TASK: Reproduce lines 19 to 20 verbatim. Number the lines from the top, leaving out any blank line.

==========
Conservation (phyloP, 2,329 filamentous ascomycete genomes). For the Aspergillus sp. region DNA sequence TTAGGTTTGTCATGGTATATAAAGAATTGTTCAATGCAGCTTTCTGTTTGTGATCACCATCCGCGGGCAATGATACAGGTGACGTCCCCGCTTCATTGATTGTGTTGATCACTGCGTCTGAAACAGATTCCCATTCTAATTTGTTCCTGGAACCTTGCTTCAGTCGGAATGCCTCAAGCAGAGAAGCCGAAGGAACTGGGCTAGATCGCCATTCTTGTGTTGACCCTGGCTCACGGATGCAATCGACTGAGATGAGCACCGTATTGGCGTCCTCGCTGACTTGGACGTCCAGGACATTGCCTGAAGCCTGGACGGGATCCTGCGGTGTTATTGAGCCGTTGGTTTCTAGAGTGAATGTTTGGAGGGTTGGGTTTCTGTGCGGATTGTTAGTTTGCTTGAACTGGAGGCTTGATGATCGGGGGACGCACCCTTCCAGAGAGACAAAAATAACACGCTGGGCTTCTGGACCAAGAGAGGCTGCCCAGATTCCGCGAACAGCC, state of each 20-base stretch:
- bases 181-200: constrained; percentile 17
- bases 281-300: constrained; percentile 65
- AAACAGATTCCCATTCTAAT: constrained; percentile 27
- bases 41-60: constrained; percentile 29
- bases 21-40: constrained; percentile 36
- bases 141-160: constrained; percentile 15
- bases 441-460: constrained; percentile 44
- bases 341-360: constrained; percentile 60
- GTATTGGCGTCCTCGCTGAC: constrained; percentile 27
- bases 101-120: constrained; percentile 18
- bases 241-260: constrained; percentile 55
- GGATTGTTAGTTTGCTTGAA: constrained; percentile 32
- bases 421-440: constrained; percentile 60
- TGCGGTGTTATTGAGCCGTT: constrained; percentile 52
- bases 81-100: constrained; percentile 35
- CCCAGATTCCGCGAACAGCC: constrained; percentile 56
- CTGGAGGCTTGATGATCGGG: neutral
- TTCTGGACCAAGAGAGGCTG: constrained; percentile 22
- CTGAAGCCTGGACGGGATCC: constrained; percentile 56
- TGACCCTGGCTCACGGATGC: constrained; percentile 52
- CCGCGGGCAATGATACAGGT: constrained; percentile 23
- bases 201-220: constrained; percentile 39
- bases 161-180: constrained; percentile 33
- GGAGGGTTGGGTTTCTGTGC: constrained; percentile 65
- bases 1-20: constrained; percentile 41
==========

- TTCTGGACCAAGAGAGGCTG: constrained; percentile 22
- CTGAAGCCTGGACGGGATCC: constrained; percentile 56